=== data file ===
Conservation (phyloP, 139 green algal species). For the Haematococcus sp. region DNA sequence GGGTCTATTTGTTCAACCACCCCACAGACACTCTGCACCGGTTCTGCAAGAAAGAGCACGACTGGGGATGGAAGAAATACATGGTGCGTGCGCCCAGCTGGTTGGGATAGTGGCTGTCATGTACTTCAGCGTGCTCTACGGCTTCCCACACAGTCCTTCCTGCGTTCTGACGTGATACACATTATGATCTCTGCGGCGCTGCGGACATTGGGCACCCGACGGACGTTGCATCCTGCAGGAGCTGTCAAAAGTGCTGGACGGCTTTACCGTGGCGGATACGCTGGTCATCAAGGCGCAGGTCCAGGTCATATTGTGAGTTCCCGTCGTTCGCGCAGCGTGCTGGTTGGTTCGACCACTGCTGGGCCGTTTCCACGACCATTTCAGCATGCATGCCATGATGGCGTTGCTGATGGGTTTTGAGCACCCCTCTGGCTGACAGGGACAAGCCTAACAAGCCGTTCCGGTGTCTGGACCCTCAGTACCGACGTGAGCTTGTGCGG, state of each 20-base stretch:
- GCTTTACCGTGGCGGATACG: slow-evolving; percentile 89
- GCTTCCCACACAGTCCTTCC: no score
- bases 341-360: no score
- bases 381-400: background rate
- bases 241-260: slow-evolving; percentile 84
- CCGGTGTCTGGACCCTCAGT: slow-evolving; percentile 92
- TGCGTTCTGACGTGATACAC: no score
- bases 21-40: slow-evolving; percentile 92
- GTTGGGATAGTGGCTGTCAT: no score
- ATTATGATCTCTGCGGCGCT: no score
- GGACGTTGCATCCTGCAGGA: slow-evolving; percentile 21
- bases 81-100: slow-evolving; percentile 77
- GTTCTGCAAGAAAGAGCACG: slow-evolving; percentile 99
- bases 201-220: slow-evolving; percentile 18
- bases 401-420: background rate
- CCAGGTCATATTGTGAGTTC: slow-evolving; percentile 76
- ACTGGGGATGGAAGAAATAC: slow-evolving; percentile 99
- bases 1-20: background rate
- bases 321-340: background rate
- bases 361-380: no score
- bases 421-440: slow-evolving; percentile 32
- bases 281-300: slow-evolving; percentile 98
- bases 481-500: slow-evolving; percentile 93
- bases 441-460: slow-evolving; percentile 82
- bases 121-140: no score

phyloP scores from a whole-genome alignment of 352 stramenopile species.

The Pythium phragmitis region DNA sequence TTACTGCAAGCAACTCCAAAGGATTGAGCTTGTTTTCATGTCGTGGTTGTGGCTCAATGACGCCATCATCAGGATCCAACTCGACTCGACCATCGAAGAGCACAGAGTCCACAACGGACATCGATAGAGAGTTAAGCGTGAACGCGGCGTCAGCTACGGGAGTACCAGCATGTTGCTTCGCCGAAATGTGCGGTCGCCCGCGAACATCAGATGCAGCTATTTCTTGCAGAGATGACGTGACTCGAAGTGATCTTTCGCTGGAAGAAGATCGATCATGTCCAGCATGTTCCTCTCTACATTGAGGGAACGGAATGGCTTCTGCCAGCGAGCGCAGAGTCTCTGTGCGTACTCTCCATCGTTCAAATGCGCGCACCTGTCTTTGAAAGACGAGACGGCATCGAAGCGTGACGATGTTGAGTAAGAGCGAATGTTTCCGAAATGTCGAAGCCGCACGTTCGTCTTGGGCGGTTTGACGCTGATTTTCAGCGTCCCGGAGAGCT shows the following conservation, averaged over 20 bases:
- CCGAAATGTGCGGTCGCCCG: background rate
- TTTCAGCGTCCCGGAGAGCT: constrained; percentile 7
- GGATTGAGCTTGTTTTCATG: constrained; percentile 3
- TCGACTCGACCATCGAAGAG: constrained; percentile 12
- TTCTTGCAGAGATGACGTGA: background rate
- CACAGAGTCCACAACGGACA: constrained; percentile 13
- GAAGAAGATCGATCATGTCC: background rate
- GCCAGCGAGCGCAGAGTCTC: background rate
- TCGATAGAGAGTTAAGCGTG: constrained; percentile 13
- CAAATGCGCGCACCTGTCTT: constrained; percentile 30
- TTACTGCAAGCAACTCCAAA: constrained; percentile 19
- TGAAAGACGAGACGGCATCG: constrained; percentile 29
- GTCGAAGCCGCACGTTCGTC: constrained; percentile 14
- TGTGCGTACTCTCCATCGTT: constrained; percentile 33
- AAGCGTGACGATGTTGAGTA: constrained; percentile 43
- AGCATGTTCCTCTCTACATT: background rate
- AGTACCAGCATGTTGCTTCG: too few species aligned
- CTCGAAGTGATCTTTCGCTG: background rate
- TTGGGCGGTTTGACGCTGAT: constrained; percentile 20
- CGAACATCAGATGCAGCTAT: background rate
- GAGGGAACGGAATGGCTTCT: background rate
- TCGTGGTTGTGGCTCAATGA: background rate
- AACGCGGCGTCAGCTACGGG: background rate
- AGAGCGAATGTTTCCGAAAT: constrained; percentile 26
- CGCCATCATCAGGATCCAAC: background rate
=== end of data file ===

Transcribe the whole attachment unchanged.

Conservation (phyloP, 139 green algal species). For the Haematococcus sp. region DNA sequence GGGTCTATTTGTTCAACCACCCCACAGACACTCTGCACCGGTTCTGCAAGAAAGAGCACGACTGGGGATGGAAGAAATACATGGTGCGTGCGCCCAGCTGGTTGGGATAGTGGCTGTCATGTACTTCAGCGTGCTCTACGGCTTCCCACACAGTCCTTCCTGCGTTCTGACGTGATACACATTATGATCTCTGCGGCGCTGCGGACATTGGGCACCCGACGGACGTTGCATCCTGCAGGAGCTGTCAAAAGTGCTGGACGGCTTTACCGTGGCGGATACGCTGGTCATCAAGGCGCAGGTCCAGGTCATATTGTGAGTTCCCGTCGTTCGCGCAGCGTGCTGGTTGGTTCGACCACTGCTGGGCCGTTTCCACGACCATTTCAGCATGCATGCCATGATGGCGTTGCTGATGGGTTTTGAGCACCCCTCTGGCTGACAGGGACAAGCCTAACAAGCCGTTCCGGTGTCTGGACCCTCAGTACCGACGTGAGCTTGTGCGG, state of each 20-base stretch:
- GCTTTACCGTGGCGGATACG: slow-evolving; percentile 89
- GCTTCCCACACAGTCCTTCC: no score
- bases 341-360: no score
- bases 381-400: background rate
- bases 241-260: slow-evolving; percentile 84
- CCGGTGTCTGGACCCTCAGT: slow-evolving; percentile 92
- TGCGTTCTGACGTGATACAC: no score
- bases 21-40: slow-evolving; percentile 92
- GTTGGGATAGTGGCTGTCAT: no score
- ATTATGATCTCTGCGGCGCT: no score
- GGACGTTGCATCCTGCAGGA: slow-evolving; percentile 21
- bases 81-100: slow-evolving; percentile 77
- GTTCTGCAAGAAAGAGCACG: slow-evolving; percentile 99
- bases 201-220: slow-evolving; percentile 18
- bases 401-420: background rate
- CCAGGTCATATTGTGAGTTC: slow-evolving; percentile 76
- ACTGGGGATGGAAGAAATAC: slow-evolving; percentile 99
- bases 1-20: background rate
- bases 321-340: background rate
- bases 361-380: no score
- bases 421-440: slow-evolving; percentile 32
- bases 281-300: slow-evolving; percentile 98
- bases 481-500: slow-evolving; percentile 93
- bases 441-460: slow-evolving; percentile 82
- bases 121-140: no score

phyloP scores from a whole-genome alignment of 352 stramenopile species.

The Pythium phragmitis region DNA sequence TTACTGCAAGCAACTCCAAAGGATTGAGCTTGTTTTCATGTCGTGGTTGTGGCTCAATGACGCCATCATCAGGATCCAACTCGACTCGACCATCGAAGAGCACAGAGTCCACAACGGACATCGATAGAGAGTTAAGCGTGAACGCGGCGTCAGCTACGGGAGTACCAGCATGTTGCTTCGCCGAAATGTGCGGTCGCCCGCGAACATCAGATGCAGCTATTTCTTGCAGAGATGACGTGACTCGAAGTGATCTTTCGCTGGAAGAAGATCGATCATGTCCAGCATGTTCCTCTCTACATTGAGGGAACGGAATGGCTTCTGCCAGCGAGCGCAGAGTCTCTGTGCGTACTCTCCATCGTTCAAATGCGCGCACCTGTCTTTGAAAGACGAGACGGCATCGAAGCGTGACGATGTTGAGTAAGAGCGAATGTTTCCGAAATGTCGAAGCCGCACGTTCGTCTTGGGCGGTTTGACGCTGATTTTCAGCGTCCCGGAGAGCT shows the following conservation, averaged over 20 bases:
- CCGAAATGTGCGGTCGCCCG: background rate
- TTTCAGCGTCCCGGAGAGCT: constrained; percentile 7
- GGATTGAGCTTGTTTTCATG: constrained; percentile 3
- TCGACTCGACCATCGAAGAG: constrained; percentile 12
- TTCTTGCAGAGATGACGTGA: background rate
- CACAGAGTCCACAACGGACA: constrained; percentile 13
- GAAGAAGATCGATCATGTCC: background rate
- GCCAGCGAGCGCAGAGTCTC: background rate
- TCGATAGAGAGTTAAGCGTG: constrained; percentile 13
- CAAATGCGCGCACCTGTCTT: constrained; percentile 30
- TTACTGCAAGCAACTCCAAA: constrained; percentile 19
- TGAAAGACGAGACGGCATCG: constrained; percentile 29
- GTCGAAGCCGCACGTTCGTC: constrained; percentile 14
- TGTGCGTACTCTCCATCGTT: constrained; percentile 33
- AAGCGTGACGATGTTGAGTA: constrained; percentile 43
- AGCATGTTCCTCTCTACATT: background rate
- AGTACCAGCATGTTGCTTCG: too few species aligned
- CTCGAAGTGATCTTTCGCTG: background rate
- TTGGGCGGTTTGACGCTGAT: constrained; percentile 20
- CGAACATCAGATGCAGCTAT: background rate
- GAGGGAACGGAATGGCTTCT: background rate
- TCGTGGTTGTGGCTCAATGA: background rate
- AACGCGGCGTCAGCTACGGG: background rate
- AGAGCGAATGTTTCCGAAAT: constrained; percentile 26
- CGCCATCATCAGGATCCAAC: background rate